Jan 222011

The most disturbing thing of all, about estate agents’ activities is: - They are in actual fact in business to actively encourage as many vendors as possible to place their houses up for sale at any one time. They do this by simply exaggerating the prices these house may be sold for. As you may well imagine, the average vendor is easily charmed into compliance when told of house prices that are better than they could have possibly have imagined. These agents do business by having as many houses for sale as they possibly can, and they compete with each other to see which are the most skilful at getting market share in this way. Actually selling the houses is not even a blip on their radars compared to winning the initial instructions.

Having got control of selling the houses, they then hope to ensnare a few unsuspecting buyers with access to more cash and mortgage-raising ability than is good for them. They also hope for a tide of rising prices; which generally only comes every so often, of course.

By getting so many houses onto the market in this way, they are setting an unrealistic tone of both prices and timescales which cause many people to suffer much dissatisfaction and disappointment but estate agents are just business people and do not care about this. Huge numbers of failed attempts to sell houses are just forgotten and never surface in the press or media.

A small number of sales are successful and agents live from the fees earned from these transactions. Agents are used to working in such an atmosphere of scarcity and have been for decades.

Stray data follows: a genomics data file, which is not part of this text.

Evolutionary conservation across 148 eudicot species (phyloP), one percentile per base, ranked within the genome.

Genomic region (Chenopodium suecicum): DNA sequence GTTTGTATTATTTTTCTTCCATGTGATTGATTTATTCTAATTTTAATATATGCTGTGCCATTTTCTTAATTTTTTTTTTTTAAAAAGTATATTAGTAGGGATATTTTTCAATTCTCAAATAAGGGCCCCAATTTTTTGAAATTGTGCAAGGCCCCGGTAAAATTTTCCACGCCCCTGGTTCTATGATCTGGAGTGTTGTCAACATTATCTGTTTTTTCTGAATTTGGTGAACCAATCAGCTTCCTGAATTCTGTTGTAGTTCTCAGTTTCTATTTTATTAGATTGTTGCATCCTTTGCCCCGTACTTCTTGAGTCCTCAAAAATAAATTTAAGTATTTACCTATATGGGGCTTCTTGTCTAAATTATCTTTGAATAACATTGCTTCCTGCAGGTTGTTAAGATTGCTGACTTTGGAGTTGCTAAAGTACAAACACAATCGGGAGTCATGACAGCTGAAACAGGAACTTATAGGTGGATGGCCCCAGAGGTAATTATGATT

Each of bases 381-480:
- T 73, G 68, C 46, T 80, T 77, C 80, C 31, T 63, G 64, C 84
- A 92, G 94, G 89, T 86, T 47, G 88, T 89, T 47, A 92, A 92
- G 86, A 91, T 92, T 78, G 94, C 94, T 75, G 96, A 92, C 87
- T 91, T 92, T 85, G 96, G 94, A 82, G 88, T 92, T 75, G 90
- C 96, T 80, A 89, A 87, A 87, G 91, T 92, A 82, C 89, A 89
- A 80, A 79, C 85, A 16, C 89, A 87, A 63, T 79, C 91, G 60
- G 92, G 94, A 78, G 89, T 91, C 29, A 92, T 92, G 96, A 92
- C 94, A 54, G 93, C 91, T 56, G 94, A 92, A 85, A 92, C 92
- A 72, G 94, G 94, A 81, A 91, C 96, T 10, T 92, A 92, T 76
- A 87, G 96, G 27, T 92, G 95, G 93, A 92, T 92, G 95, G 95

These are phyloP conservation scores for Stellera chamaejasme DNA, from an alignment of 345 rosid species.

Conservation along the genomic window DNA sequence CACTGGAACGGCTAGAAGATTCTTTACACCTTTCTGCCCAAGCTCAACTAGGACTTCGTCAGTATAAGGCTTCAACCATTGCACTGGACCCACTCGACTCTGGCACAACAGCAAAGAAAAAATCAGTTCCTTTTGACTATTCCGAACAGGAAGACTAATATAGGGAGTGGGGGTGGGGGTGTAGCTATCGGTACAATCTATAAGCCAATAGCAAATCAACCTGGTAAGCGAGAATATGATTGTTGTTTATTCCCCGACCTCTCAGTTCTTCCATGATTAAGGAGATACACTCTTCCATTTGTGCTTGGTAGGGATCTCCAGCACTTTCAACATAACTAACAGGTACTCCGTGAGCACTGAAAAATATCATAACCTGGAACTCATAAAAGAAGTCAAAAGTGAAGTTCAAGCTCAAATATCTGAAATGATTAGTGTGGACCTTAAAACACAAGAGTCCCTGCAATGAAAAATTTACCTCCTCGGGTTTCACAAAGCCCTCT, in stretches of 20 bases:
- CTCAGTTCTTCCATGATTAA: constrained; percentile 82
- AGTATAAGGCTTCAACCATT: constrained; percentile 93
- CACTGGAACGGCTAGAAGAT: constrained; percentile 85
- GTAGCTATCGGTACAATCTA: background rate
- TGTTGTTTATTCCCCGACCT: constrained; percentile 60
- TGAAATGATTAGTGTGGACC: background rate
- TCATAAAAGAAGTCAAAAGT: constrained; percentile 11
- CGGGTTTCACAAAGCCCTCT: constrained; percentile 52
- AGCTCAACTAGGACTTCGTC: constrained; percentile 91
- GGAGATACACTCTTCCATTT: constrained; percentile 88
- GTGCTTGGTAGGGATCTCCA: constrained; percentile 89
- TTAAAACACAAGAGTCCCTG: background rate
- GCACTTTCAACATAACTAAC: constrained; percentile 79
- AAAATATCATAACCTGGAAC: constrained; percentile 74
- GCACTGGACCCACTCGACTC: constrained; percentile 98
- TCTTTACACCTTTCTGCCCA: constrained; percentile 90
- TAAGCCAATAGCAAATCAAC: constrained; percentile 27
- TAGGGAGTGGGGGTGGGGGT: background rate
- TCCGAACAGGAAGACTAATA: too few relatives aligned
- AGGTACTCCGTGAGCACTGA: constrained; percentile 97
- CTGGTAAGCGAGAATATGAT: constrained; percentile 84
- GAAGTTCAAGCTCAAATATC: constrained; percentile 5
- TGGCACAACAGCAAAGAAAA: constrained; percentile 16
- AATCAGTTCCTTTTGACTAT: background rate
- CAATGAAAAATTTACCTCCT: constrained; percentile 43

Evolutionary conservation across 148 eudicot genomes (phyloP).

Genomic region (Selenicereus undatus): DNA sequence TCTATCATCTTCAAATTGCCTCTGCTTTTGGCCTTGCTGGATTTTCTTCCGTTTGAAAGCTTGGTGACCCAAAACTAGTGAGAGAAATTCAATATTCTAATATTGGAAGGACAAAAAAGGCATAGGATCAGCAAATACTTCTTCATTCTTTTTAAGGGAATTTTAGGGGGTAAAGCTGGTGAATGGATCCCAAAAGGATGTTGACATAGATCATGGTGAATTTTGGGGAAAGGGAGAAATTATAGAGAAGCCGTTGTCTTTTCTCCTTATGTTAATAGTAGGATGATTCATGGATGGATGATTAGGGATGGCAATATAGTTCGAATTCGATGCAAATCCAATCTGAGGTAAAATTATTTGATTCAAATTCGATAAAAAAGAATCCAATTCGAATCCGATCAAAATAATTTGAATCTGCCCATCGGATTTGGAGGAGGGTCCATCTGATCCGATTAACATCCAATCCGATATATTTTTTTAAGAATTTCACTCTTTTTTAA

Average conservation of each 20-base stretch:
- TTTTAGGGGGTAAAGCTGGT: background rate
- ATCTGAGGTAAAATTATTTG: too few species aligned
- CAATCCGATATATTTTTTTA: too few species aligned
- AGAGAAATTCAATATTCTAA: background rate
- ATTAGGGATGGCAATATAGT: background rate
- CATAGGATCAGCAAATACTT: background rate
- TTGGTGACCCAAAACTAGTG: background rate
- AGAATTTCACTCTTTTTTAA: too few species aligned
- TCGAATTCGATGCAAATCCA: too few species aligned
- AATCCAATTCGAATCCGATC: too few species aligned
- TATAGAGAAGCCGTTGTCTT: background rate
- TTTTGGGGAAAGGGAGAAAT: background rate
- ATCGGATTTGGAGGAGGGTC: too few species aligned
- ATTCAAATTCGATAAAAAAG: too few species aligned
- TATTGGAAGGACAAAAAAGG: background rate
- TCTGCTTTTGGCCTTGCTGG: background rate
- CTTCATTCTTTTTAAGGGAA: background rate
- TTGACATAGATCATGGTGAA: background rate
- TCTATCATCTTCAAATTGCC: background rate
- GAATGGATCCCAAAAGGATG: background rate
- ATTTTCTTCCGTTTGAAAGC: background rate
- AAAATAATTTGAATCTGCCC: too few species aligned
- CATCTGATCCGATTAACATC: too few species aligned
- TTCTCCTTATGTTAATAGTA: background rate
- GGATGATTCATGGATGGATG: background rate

We’re saying that duping people into selling in this way and offering free initial valuations into the bargain, is unfair and results in bad market outcomes for the majority. We argue for a change in the way agents take on new instructions to allow a more market-conscious breed of professional advisers to filter in and stimulate much more positive activity across the whole UK housing market. Fair prices for all and relatively quick and reliable sales would be the outcome. Who, amongst the house-owning community would NOT want that?

Posted by: Peter Hendry: Pioneering better ways of house-marketing

Jan 032011

Its similar to when builders underquote for a building project, and then hope to get a supplementary payment to cover the underquote so that they can make a profit on the job in the end; estate agents are working on an exactly similar, but opposite principle.

Estate agents expect to overquote, or exaggerate the value of a house to secure the initial instruction but then try and tempt the seller with lower offers; whilst at the same time hoping that market prices will continue to climb to overtake the initial over-optimistic pricing; and so mask their rather dubious tactics.
One obvious difficulty with this is that there can be no hope, whatsoever, of masking such tactics when market prices are falling!

The main trouble with such a business model is that the client is the one who suffers.
The result is slowness in finding any serious buyers at the prices initially quoted. Secondly, the fact that the prices eventually offered are frequently several thousand pounds less than what the seller was expecting, causes extreme difficulties for them when trying to close a deal on what they intended to buy.